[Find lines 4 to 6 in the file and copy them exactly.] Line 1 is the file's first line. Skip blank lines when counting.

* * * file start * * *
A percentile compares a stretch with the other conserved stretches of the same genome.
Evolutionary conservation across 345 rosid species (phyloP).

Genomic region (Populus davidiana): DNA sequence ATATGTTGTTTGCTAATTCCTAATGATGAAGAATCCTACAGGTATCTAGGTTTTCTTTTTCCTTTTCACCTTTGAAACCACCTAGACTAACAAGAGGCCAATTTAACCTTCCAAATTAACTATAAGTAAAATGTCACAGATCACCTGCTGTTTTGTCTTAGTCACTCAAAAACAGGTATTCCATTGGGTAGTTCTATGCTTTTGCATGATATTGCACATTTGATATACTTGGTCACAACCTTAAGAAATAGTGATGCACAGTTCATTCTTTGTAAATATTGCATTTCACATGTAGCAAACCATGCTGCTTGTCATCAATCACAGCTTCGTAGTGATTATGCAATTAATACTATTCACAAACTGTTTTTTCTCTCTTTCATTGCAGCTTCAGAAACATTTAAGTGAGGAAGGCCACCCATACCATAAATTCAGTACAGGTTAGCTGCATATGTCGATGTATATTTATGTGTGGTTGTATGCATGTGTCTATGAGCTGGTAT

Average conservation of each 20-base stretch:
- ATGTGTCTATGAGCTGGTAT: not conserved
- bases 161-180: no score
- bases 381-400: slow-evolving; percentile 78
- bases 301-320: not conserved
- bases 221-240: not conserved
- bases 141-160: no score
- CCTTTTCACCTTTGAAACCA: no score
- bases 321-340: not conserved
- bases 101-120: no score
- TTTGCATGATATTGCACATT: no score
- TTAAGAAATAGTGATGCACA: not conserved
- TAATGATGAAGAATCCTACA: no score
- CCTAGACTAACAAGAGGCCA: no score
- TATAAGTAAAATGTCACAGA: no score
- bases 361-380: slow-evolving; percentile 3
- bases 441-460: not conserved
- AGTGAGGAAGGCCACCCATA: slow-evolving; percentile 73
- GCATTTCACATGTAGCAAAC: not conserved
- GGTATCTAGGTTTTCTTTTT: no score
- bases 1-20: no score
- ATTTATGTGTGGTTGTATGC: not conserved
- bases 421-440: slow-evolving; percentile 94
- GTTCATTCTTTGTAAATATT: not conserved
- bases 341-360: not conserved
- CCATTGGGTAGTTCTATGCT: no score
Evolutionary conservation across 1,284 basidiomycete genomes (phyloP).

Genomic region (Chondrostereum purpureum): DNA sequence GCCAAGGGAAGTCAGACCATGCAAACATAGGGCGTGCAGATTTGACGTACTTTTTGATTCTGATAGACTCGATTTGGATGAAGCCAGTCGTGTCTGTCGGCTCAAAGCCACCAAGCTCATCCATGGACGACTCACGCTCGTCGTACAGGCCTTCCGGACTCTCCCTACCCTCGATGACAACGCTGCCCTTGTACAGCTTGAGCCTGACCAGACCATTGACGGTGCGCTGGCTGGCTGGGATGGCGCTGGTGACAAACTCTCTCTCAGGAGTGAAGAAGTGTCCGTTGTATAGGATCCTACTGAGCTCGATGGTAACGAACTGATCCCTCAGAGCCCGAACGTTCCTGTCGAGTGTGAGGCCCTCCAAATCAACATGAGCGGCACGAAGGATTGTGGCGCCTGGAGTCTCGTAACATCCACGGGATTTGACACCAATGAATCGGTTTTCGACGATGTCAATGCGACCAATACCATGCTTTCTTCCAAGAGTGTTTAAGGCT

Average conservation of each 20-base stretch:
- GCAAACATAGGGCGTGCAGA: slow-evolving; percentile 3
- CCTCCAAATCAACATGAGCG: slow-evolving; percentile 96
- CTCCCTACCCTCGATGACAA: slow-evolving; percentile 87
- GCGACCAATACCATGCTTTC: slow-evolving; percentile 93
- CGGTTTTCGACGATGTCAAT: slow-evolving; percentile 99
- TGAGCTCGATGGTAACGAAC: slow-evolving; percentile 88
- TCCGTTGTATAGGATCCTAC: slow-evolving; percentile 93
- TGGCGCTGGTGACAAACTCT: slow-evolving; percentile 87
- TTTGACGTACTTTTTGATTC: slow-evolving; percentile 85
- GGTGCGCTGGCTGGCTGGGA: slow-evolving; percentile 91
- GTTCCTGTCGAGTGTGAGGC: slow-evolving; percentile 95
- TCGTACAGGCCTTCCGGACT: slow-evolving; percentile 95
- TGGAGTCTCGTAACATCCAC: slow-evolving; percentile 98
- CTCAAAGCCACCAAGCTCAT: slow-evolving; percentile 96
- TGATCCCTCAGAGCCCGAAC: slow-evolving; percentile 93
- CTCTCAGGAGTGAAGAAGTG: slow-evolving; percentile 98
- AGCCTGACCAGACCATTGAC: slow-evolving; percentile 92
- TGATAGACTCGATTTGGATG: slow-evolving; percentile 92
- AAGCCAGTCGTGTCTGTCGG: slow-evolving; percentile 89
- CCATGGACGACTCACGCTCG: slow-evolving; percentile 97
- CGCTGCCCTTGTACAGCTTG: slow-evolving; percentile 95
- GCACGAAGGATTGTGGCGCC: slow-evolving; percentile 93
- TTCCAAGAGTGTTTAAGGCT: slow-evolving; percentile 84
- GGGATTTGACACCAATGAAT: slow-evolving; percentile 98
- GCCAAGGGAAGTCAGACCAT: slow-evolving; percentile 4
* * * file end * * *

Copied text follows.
Average conservation of each 20-base stretch:
- ATGTGTCTATGAGCTGGTAT: not conserved
- bases 161-180: no score